“The economics work better as the turbines get bigger—and the name of the game is economics,” says Bob Thresher, director of the National Wind Technology Center, a federal lab in Boulder, CO. The goal of industry and federal researchers is to create wind farms that produce electricity for about three cents per kilowatt-hour, down from about 4.5 cents today; that would beat the cost of fuel for the most efficient new gas-fired power plants—currently about 3.5 cents per kilowatt-hour. If the development process goes well, Thresher says, these huge turbines should be ready for widespread wind farm use in 2012.At the same time, there is such a thing as too big:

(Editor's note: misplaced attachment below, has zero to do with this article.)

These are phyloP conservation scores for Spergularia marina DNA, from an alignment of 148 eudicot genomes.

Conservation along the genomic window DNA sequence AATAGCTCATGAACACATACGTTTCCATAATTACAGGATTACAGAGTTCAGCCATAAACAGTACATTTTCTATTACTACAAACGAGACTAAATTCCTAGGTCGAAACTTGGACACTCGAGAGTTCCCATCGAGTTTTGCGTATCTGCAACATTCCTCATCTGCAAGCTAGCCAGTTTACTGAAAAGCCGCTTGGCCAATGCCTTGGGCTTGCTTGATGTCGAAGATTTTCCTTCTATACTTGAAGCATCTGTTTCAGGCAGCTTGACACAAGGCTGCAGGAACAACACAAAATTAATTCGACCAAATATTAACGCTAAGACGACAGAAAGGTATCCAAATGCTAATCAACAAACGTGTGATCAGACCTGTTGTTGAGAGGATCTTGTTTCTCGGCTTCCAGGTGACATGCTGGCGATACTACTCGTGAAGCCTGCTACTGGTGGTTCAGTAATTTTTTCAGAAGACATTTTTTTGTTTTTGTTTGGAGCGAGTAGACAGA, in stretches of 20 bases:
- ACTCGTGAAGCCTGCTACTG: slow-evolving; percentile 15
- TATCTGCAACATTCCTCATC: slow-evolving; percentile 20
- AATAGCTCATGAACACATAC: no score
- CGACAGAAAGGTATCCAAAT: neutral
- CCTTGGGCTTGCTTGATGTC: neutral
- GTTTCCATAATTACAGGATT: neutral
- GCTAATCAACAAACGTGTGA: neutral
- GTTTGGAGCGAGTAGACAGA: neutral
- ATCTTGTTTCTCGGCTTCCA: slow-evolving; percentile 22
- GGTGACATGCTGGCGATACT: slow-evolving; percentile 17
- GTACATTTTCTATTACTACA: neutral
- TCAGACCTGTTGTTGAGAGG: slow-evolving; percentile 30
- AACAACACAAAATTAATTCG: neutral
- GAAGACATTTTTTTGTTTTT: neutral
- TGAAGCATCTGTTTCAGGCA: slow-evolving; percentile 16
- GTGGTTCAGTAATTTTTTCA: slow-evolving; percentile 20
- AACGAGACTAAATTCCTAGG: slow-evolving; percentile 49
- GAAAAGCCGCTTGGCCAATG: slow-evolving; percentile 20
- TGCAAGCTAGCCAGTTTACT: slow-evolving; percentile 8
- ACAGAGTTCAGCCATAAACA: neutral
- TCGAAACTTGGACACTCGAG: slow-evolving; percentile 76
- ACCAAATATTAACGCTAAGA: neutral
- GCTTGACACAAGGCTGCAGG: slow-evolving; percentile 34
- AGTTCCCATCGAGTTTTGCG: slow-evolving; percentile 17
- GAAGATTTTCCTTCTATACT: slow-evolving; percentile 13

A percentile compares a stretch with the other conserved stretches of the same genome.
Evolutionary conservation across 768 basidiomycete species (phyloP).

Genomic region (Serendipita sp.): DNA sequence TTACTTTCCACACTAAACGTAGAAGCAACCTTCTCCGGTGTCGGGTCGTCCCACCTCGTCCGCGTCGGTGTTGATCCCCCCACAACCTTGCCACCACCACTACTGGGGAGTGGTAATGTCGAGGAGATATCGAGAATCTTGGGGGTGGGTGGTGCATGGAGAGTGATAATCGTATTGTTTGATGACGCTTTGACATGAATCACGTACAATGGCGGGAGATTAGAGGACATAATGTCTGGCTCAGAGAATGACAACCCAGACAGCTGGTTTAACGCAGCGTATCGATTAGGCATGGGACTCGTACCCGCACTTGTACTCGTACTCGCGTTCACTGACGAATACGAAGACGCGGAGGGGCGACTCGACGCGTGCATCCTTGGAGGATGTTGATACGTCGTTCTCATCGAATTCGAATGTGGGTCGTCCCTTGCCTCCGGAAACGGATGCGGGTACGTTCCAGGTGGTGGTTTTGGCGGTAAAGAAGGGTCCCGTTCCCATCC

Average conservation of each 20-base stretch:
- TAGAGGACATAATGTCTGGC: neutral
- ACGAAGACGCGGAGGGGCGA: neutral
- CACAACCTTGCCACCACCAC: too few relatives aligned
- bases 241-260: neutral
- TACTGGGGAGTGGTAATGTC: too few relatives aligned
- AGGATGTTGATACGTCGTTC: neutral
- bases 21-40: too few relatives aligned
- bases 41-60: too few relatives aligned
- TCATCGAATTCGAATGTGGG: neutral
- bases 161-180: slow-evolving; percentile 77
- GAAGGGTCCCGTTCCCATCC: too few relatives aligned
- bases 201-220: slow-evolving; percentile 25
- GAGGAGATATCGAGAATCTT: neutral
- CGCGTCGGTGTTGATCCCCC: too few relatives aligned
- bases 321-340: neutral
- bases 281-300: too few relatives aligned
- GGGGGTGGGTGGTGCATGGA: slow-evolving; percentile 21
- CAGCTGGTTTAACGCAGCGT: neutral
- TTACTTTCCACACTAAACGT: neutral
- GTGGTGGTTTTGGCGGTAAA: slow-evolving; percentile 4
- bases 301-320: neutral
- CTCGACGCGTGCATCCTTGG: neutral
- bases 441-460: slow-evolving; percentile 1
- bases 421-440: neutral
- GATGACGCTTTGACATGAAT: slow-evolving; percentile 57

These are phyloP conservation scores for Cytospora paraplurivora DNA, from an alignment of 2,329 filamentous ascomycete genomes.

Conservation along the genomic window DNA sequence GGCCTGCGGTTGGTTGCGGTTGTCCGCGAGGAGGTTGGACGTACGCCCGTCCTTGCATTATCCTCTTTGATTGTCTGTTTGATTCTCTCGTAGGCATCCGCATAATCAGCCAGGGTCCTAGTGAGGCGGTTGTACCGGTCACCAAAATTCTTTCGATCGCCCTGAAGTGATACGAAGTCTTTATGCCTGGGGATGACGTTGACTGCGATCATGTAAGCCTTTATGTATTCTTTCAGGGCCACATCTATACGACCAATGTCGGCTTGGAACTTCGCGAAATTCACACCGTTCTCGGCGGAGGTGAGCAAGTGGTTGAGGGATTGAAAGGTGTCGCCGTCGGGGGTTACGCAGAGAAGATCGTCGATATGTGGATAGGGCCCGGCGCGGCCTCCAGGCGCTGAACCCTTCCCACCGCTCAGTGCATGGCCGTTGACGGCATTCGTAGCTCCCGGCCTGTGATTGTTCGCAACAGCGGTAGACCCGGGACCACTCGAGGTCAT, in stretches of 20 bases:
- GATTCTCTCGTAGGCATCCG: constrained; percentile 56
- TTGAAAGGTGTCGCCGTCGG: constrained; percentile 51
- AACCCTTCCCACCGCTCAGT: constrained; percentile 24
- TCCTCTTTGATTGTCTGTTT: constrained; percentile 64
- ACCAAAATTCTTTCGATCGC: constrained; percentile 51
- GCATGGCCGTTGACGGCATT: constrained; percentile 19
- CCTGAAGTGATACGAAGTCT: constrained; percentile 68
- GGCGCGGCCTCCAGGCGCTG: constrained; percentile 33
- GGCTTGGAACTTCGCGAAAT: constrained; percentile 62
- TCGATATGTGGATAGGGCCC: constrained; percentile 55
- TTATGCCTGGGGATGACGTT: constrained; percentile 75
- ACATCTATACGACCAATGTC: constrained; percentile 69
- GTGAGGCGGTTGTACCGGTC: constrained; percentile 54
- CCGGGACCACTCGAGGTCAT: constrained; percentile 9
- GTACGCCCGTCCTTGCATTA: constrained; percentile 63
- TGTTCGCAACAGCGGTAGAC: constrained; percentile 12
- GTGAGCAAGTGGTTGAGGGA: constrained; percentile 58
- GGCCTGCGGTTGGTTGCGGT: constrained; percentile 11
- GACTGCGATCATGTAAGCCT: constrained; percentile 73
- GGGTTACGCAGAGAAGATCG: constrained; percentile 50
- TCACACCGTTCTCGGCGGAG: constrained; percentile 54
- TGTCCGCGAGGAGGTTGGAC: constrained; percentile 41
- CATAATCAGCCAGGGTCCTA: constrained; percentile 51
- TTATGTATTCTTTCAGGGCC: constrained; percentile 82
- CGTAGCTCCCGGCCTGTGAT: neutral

...relying on superbig machines is not without risk, notes John McGowan, a mechanical engineer and wind energy expert at the University of Massachusetts Amherst. The bigger the turbines get, the higher the cost if one of them fails. “Sooner or later, they are going to make one too big,” says McGowan, “and they are going to lose their shirt.”Also, just noticed that Eric comments on this idea over at The View from Kirby Mountain...
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